real people in real time
"Real people in real time"
by Gerrit Verstraete AOCA, BFA
It's early Monday morning and very dark on British Columbia's Pacific west coast. I'm in the lineup for the 5:45 am ferry from Gabriola Island to Nanaimo. About half an hour later I am nursing a steaming hot coffee and a favourite muffin at Tim Hortons. Even though I have become a minor celebrity there over the past ten years, I am still able to draw rather anonymously in my quiet corner, at least for the next couple of hours. They are my coffee shop people—real people in real time. I am currently working on volume 14 of my coffee shop people sketchbooks. Darrell, an employee, stops to chat about his dreams of becoming a writer. Last week a friendly local showed me his photographs of scale model logging trucks he's been carving out of wood for many years. Impressive. One little girl asked her mother if she could ask me to send her one of my drawings. I did. She lives near Port Hardy on the northern tip of Vancouver Island. When Tim Hortons celebrated its 40th anniversary a few years ago, I was selected with 8 other Canadians to be featured coast-to-coast on all their donut boxes, cups, newsletters, and other print material. Quite the honour no doubt. Some even asked for my autograph on a donut box. It wasn't quite the same as the Sistine Chapel or the Metropolitan Museum of Art. But I still have time.
My point in all this is simple. Regardless of one's pursuit for fame, fortune, and fulfillment (fulfillment being the best choice), it's mandatory to stay in touch with real people in real time. I can share ad infinitum about the perils of being an artist. The long solitary hours and years in the studio. The quips of those who insist you "get a real job." There's the overwhelming presence of decorative arts, the Sunday painters and retired professionals who want to have a go at art. Having mastered the fine art of drawing, and still learning, I embarked on the difficult journey of changing from realism to abstract. It has taken fifteen years and it was tough. Still is. One friend wanders into my studio and sees a realistic drawing on an easel and an abstract canvas on the wall. "That's art," he points ( guess which? ), "and that's not!" He's still a dear friend.
But, "if I may boast," to quote a fellow sojourner, I do have some accomplishments to be thankful for. After 44 years, since I first enrolled as an art student at the Ontario College of Art & Design in Toronto, I have been able to master the fine art of drawing to a degree my peers recognize me as a Canadian drawing master. I have also mastered the human form from "life" (that's the less provocative term for drawing from the nude or naked model), male and female, to the extent that my expanding vocabulary of formative imagery enables me to draw the human form from memory. In the 15th century one of the most renowned drawing media was silverpoint, that mysterious discipline of drawing, which when completed, continued to mature or tarnish long after the drawing was done. I mastered that too and have been spellbound by experiments with silverpoint far beyond its original intentions.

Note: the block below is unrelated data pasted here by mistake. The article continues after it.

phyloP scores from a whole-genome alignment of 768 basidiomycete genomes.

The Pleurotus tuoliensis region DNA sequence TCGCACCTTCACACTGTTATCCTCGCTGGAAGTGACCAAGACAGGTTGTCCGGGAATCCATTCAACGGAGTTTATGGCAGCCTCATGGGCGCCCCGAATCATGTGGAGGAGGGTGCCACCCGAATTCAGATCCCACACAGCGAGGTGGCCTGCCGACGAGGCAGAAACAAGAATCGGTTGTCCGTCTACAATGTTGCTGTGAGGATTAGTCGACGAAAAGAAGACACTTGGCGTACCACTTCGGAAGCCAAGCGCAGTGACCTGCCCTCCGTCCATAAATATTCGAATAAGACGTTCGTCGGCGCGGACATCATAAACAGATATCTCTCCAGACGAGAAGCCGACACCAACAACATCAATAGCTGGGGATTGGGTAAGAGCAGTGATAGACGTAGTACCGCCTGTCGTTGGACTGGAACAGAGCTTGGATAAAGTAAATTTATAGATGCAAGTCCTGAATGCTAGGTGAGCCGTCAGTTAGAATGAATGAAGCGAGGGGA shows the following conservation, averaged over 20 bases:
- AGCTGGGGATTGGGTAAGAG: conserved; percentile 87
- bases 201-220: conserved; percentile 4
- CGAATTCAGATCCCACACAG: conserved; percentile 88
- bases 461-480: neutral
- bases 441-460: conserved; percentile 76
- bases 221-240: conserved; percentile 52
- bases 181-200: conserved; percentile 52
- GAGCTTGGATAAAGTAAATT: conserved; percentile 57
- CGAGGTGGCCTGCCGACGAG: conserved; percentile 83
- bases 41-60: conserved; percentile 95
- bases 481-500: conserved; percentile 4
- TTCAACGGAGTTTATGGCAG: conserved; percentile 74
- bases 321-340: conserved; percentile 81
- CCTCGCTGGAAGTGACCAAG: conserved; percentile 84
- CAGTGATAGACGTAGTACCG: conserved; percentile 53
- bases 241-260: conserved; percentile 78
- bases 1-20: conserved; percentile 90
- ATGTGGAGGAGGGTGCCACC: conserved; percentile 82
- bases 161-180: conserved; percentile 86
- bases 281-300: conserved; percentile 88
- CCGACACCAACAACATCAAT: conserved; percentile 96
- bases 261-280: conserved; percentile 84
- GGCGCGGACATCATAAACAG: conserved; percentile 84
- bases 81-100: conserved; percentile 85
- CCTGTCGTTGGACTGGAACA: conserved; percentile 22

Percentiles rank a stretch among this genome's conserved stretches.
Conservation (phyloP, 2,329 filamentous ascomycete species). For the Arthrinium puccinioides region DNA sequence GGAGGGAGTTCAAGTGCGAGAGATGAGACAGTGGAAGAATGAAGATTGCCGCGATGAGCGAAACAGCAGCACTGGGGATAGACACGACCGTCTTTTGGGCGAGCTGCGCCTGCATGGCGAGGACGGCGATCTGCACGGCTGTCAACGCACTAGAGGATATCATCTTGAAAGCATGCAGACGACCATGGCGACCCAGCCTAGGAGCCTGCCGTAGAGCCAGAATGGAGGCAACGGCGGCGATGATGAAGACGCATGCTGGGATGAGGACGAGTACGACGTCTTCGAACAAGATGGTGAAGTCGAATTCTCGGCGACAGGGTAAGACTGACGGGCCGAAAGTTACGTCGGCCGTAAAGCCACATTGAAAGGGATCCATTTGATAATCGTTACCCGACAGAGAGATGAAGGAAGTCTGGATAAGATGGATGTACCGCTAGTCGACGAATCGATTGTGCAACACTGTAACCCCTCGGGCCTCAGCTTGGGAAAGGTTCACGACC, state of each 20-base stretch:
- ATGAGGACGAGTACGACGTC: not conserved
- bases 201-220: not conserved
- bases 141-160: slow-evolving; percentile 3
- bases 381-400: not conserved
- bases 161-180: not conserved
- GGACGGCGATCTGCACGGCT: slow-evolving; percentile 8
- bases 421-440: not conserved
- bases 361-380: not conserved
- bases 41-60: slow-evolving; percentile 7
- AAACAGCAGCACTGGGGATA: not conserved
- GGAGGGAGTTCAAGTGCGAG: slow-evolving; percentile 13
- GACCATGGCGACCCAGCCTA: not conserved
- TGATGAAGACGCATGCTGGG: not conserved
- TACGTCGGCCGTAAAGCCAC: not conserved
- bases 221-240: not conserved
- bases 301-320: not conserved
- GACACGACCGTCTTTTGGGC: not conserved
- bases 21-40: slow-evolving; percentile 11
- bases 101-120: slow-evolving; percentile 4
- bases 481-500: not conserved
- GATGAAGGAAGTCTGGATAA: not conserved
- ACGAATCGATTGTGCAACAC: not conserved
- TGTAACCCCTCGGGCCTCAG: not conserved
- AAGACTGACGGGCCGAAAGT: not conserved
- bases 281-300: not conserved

As founder of the Drawing Society of Canada and the Canadian Academy of Drawing online, I have become an advocate, champion of you wish, for the cause of drawing, its preservation, its education and its determination to stand tall next to drawing's noisy sibling—painting. Yet, there is a risk. I am tempted to become too philosophical about art, too "ivory-tower-ish," (oops, I meant conceptual, minimalist, deconstructionist) and before I know it, I crave for the human touch of real people. So, I leave the tower studio and catch the ferry.
Of course there are the critics who cannot reconcile the fact that I am an ordained pastor and teacher of the Kingdom of God. Have been for 27 years. I am also a published poet, author, husband, father, grandfather, and among our island's youth at The Hope Centre, I am "the pancake man." That's enough boasting.
Faith is staying in touch with real truth in real time—the foundations of the Kingdom of God with which we undergird the everyday real activities and events of an everyday real life. Art is one of the few remaining languages that cuts across cultural barriers and is still permitted to cross borders in the ever diminishing world of evangelistic outreach. Borders are closing, but art reaches far and beyond. So, I continue to draw, teach and reach, through my international art students.
I remain humbled by the voice in art I have been given. Some of it I had to earn the hard way. Nevertheless, it touches real people in real time in many countries, some of whom have become accomplished artists. And if I may close with a bone of contention, there is no such thing as "Christian art or Christian artists." Religious art? Yes. And I do make the distinction. Christian is an adjective that belongs to people and not to the things we have and do. An artist, who had been attending our weekly life drawing sessions in a space donated by a local pub owner, said, "hey, aren't you the pastor who draws naked people in the basement of a pub?" I thought, "Oh my God! Hope head office didn't hear that." But then, I remembered how thankful I am to be independent as artist and minister, dependent only on the leading of God's spirit, His Word, and the fellowship of real people in real time.